COMING UP:  August 30th, 6-9 PM

Urban Hollywood Meets Seattle

Runway Show with MAC Fashion House & Lika Love Mobile Boutique

August 30th, 6-9 PM

WSC Performance Hall

4400 42nd Ave SW Seattle 98116

Proposal for the creation of a Department of Inner City Affairs within the Seattle Mayor’s Office

TO:  Seattle City Council/Office of the Mayor                    DATE:  June 13, 2014

FROM:  David Toledo/Unified Outreach                            RE:  Establishment of Department of Inner-City Affairs

Proposed

To establish a Department of Inner-City Affairs (DOICA) within the City of Seattle Mayor’s office to address issues specific to Seattle’s Central District and Rainier Valley in order to assist in reducing the amount of criminal activity in Seattle with the use of “outside the box” youth programming and community liaisons that will be proactive in preventing violence, advancing race & social justice issues, and providing a mutually-beneficial partnership with Seattle’s public safety officers to provide previously unattainable neighborhood resources when crimes do occur.

Doica word 2

Background

There have been 7 young adults murdered a number of shootings in the Seattle Central District and Rainier Valley since Spring began, including shots fired at a vehicle as it was being ticketed by the KC Sheriff’s Department.

Budgetary Allocation:  We propose that the city use money already allocated to programs in the Office of Arts & Culture/Department of Neighborhoods to cover any costs associated with the program.  We propose 20% from each Department be allocated to the Department of Inner City Affairs.

Supervisory Relationship:  Director of theDOICA Reporting directly to the Seattle City Council or the Mayor.

WHO is committing the Crime?

One thing about youth crime and violence is that SOMEONE knows something.  The kids know who is doing what in the community; so the question is how does that information come to light?

Thinking OUTSIDE of the Box:

Within every youth community there are “networks” operating; kids who have formed communities-within-communities based on common interests.  Within urban communities we see an even closer kinship between youth who bond over artistic interests; kids who envision a career selling millions of albums rapping know the other kids in the city who share that dream.  The break-dancers know who the other break-dancers are; the graffiti artists know who the graffiti artists are.  These communal groups can be a great resource if we have the right liaison between the youth and our community leaders/authorities.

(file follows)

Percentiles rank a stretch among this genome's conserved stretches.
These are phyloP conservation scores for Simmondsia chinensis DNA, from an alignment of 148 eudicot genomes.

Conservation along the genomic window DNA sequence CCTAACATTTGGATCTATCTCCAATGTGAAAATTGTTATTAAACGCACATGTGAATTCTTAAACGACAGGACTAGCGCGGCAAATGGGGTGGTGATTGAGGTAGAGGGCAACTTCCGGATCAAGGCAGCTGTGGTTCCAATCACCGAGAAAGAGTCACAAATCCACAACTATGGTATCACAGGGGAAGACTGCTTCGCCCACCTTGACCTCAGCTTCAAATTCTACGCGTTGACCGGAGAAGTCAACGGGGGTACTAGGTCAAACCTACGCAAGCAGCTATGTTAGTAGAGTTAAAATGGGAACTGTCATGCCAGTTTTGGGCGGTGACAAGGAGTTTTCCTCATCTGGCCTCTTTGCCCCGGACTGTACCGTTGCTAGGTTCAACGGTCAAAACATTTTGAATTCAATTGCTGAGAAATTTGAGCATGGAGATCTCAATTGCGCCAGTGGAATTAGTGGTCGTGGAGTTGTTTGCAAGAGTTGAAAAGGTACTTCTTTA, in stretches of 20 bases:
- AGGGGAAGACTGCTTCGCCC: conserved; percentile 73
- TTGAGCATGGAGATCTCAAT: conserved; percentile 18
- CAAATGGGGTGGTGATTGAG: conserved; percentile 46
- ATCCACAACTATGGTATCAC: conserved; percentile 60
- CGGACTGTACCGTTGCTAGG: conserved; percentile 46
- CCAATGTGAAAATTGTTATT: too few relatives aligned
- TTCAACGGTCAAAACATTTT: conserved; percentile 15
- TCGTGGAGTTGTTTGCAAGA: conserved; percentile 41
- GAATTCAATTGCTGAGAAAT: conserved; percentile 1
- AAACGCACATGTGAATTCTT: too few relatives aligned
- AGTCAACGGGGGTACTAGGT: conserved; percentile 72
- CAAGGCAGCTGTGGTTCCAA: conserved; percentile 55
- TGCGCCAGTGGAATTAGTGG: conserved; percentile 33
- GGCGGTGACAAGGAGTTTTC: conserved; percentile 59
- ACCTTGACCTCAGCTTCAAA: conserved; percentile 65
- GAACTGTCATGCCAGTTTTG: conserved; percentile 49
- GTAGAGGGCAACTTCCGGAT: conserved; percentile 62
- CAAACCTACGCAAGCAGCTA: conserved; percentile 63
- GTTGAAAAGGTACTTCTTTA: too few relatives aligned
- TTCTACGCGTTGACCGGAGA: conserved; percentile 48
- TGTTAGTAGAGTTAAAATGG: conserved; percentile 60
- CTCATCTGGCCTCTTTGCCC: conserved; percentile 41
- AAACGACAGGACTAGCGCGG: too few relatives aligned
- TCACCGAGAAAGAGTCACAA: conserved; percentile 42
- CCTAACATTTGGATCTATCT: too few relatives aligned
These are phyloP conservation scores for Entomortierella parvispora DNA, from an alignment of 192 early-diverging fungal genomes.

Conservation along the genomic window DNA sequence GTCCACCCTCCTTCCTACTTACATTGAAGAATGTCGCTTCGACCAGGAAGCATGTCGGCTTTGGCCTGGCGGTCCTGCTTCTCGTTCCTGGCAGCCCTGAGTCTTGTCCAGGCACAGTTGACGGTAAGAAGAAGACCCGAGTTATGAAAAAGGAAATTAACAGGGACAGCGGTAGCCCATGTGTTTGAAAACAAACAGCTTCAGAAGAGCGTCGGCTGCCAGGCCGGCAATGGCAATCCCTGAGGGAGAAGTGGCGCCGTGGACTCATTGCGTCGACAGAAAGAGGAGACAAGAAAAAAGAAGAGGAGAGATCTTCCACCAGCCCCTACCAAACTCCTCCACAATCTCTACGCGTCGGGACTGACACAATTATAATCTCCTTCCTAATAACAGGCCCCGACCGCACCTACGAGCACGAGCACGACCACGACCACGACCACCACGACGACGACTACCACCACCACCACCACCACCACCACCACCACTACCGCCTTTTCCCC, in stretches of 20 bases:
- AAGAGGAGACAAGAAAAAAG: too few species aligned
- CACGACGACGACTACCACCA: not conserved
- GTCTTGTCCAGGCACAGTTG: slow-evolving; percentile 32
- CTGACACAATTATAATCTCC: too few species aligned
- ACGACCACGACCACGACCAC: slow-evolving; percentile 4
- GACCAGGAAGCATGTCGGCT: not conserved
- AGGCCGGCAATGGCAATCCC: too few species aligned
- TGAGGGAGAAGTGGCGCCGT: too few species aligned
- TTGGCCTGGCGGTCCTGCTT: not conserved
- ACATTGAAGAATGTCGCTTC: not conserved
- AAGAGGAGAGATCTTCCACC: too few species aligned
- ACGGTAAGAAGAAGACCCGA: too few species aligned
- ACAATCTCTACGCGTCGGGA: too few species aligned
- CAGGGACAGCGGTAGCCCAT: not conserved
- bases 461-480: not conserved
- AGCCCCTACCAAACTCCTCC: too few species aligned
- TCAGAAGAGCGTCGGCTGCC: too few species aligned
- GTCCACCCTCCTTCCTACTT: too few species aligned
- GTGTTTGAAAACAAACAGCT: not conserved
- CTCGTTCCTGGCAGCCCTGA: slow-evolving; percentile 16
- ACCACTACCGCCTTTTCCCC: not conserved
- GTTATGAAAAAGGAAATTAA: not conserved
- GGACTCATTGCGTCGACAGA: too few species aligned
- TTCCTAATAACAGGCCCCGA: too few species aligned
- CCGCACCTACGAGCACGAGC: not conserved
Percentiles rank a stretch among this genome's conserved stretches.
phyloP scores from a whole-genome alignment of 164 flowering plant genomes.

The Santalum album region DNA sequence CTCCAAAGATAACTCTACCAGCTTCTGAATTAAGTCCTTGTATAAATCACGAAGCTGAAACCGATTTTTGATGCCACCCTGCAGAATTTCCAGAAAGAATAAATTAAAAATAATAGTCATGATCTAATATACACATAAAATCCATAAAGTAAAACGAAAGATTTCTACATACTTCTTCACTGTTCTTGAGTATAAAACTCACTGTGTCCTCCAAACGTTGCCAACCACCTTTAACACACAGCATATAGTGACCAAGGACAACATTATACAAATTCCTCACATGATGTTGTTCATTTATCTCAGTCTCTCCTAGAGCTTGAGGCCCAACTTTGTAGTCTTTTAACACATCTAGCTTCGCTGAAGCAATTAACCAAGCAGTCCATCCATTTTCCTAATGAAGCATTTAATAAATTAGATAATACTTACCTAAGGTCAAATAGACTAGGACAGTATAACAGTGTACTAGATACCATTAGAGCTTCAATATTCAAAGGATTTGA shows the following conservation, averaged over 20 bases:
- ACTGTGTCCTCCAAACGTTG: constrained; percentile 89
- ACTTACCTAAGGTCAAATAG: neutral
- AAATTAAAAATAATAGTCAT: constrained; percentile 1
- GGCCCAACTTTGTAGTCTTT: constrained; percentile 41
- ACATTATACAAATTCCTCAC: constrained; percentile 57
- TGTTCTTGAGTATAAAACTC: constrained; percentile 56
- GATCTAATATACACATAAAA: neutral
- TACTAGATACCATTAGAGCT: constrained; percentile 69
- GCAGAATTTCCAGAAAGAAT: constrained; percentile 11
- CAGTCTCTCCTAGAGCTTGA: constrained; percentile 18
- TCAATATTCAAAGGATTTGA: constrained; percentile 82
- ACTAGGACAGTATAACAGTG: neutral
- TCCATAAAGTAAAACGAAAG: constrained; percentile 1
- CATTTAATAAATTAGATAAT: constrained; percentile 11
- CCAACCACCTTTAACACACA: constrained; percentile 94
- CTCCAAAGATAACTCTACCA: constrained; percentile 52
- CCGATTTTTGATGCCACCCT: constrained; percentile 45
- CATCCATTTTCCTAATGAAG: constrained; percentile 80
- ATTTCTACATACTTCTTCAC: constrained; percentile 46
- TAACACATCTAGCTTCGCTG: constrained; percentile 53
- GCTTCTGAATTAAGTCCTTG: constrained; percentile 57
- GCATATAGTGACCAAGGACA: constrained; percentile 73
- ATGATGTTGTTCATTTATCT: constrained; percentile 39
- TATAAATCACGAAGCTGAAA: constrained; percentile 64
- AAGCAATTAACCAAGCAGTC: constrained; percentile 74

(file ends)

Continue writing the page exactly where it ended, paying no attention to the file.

Who do these kids TRUST?

Obtaining information from kids can be a complicated task.  There is no doubt that the knowledge of who has committed the crime (violent or otherwise) is generally known in the community.  But because of community loyalty, the mistrust of those in authority, or the fear of reprisal, many witnesses are afraid to come forward.

From our experience growing up in these communities and continuing to work with low income and at-risk youth we believe many low income and at-risk youth are more responsive to those in the (shared) artistic body, and those seen as old school/OG’s (original gangsters) who have established themselves in the neighborhood.

The same kid that is hesitant to share knowledge of a known criminal act with a parent, teacher, or police officer will easily share that information in casual conversation with their breakdance instructor or one of the OG’s at a neighborhood picnic.

Departmental Structure/Use of Liaisons:

We are proposing that the DOICA be headed by an Executive Director who answers either to the City Council or the Mayor.  The Director of DOICA will appoint 4-5 Program Directors who will report to him/her.  Each Program Director will have 10 Program Administrators assigned to a specific grid in either Seattle’s Central District or Rainier Valley (known as BBQ zones); each Program Administrator will have one assistant.

If is further recommended that the DOICA be permitted the power to appoint one Board Member to each of the following Commissions to ensure that the DOICA program is able to reach its maximum potential.  We recommend a DOICA voice on the Arts Commission, Community Police Commission, and the Human Rights Commission.

With the DOICA in place we believe that Seattle will be able to dramatically decrease violence.